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White House Decorative Arts in the 1990s

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President and Mrs. George H. W. Bush resided in the White House for the 1992 bicentennial of the laying of its cornerstone. First Lady Barbara Bush appointed curators and art historians to a revived Committee for the Preservation of the White House. The committee established procedures to review objects for the collection and recommended the acquisition of a mahogany card table with Charles-Honoré Lannuier's label. A sample of the Lincoln state porcelain service was donated, as were pieces of the Lincoln glassware. Barbara Bush also worked to activate the White House Endowment Fund under the White House Historical Association. The goal was to raise an endowment for acquisitions, the refurbishing of the public rooms, and conservation of the collection.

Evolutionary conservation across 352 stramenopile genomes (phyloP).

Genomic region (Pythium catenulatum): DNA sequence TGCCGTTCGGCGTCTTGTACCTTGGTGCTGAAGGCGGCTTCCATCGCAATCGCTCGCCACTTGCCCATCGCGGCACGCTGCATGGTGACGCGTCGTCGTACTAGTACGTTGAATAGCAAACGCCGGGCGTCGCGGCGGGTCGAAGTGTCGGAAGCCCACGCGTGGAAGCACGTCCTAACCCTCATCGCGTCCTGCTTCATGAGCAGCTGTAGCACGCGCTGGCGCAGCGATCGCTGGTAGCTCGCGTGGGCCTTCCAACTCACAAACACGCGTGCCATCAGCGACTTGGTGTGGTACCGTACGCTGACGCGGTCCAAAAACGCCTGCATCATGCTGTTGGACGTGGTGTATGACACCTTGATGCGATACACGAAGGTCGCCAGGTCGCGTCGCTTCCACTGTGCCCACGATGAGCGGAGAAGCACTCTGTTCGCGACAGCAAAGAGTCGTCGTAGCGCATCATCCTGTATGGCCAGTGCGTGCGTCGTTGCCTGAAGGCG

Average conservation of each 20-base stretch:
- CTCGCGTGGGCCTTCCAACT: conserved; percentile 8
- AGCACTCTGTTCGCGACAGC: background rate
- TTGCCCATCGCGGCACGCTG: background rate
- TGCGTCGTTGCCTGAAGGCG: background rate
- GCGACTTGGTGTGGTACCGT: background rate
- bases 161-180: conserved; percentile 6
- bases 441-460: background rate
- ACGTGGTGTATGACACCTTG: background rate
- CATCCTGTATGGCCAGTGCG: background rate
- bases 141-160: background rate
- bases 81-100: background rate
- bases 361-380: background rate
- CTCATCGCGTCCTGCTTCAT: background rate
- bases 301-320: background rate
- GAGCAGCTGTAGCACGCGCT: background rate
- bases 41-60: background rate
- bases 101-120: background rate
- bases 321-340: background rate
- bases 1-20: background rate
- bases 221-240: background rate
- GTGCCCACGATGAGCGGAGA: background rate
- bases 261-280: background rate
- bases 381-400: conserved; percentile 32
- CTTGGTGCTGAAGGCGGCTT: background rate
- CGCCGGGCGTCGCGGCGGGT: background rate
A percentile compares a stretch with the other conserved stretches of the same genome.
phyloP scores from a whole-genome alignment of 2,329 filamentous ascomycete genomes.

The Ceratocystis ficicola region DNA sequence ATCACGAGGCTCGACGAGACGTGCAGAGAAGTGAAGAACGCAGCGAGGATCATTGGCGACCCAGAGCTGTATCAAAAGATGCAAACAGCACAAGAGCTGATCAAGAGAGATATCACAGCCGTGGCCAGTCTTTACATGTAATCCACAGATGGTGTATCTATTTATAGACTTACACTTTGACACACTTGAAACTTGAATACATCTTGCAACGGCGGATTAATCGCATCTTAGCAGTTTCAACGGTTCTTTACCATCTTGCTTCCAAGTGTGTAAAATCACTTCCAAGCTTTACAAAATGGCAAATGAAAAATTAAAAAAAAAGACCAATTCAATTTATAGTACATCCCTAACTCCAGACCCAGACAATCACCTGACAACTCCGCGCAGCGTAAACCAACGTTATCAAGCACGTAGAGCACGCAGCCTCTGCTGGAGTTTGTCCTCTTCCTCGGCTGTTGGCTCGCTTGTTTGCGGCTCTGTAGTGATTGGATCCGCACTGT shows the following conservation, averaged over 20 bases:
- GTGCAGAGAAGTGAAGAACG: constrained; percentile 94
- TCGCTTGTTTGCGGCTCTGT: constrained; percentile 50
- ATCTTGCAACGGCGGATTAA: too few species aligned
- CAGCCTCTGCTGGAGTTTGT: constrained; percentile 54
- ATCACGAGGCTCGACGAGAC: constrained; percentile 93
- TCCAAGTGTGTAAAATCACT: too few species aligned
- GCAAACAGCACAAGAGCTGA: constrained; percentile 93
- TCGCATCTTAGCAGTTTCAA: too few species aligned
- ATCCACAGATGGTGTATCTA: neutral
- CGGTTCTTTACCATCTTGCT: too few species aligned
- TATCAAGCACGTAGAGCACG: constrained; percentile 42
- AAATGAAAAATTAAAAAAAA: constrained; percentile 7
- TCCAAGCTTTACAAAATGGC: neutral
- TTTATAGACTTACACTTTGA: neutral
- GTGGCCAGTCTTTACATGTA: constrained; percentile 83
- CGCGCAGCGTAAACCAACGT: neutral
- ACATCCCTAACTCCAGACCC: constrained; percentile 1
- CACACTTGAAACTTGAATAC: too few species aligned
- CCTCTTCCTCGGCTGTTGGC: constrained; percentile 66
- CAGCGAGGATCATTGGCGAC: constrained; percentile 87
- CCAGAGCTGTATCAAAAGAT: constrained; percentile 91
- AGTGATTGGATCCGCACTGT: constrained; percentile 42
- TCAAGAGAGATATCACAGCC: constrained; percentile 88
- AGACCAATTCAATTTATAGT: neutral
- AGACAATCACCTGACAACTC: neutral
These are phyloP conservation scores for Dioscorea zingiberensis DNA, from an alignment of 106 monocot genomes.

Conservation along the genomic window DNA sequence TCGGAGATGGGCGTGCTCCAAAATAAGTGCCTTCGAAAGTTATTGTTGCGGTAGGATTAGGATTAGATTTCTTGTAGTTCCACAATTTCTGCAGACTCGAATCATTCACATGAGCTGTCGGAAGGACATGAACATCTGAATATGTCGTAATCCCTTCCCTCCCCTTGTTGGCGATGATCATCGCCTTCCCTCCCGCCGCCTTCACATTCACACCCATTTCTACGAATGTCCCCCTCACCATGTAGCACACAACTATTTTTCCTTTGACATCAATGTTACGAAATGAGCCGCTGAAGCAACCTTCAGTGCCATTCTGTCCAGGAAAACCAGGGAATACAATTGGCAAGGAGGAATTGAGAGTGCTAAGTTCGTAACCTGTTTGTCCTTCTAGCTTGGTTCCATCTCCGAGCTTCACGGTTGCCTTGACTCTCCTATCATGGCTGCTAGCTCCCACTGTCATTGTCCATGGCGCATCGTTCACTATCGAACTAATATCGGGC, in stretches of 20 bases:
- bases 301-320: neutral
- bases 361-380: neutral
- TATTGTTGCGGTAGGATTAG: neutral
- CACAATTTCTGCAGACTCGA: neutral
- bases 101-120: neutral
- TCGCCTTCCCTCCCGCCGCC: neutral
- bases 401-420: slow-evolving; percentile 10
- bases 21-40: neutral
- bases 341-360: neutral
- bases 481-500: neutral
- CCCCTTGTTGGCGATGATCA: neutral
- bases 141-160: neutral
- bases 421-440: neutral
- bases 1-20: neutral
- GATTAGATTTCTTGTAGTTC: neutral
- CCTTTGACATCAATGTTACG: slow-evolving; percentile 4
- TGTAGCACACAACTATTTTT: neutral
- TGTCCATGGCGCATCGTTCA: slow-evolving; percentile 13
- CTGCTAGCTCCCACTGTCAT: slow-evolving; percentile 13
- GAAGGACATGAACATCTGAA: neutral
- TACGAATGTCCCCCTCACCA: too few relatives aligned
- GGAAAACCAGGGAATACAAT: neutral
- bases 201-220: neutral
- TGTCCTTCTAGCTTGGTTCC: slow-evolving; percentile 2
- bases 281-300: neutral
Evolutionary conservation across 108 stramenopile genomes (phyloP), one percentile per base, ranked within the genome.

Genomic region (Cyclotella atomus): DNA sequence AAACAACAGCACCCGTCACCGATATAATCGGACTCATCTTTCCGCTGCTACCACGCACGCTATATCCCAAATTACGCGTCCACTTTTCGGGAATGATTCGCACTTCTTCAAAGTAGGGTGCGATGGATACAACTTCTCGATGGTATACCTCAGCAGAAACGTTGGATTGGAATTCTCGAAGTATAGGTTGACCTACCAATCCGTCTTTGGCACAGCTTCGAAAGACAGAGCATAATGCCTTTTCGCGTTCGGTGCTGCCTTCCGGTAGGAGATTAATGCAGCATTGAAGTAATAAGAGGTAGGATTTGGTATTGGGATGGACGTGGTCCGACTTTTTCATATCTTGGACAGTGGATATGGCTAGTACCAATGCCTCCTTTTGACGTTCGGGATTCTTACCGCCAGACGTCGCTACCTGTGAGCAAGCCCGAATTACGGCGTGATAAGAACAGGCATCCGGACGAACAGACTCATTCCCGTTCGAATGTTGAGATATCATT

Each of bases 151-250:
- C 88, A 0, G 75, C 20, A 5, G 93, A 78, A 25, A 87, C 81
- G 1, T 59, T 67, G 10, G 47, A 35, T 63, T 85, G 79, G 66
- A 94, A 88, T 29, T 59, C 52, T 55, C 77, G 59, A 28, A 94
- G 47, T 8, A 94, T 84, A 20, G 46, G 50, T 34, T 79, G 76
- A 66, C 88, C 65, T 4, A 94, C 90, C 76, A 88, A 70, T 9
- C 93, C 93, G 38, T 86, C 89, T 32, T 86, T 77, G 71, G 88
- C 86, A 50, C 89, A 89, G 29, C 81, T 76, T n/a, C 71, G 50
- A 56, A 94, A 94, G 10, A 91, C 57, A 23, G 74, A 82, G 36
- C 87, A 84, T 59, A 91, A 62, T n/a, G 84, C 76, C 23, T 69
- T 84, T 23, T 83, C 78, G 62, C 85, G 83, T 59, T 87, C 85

President and Mrs. William Jefferson Clinton moved to the White House in 1993. First Lady Hillary Rodham Clinton continued to support the White House Endowment Fund, and through her efforts its 25 million-dollar goal was met in 1998. President Clinton appointed members to the preservation committee to broaden its expertise, and Mrs. Clinton sought its advice for the 1995 refurbishment of the Blue Room and the East Room. The Entrance Hall, Cross Hall and Grand Staircase were refurbished in 1997, and the State Dining Room in 1998. Many objects came into the collection during the Clinton years, including a pair of eighteenth-century mahogany chairs with a history of having been purchased in 1789 for George Washington's first presidential residence in New York.

Side Chair. Philadelphia, c. 1760-85. Acquisitions for the permanent White House collection under the Clintons included a pair of chairs that may have been from a group of "plain" mahogany chairs purchased in 1789 for George Washington from cabinetmaker and merchant Thomas Burling.

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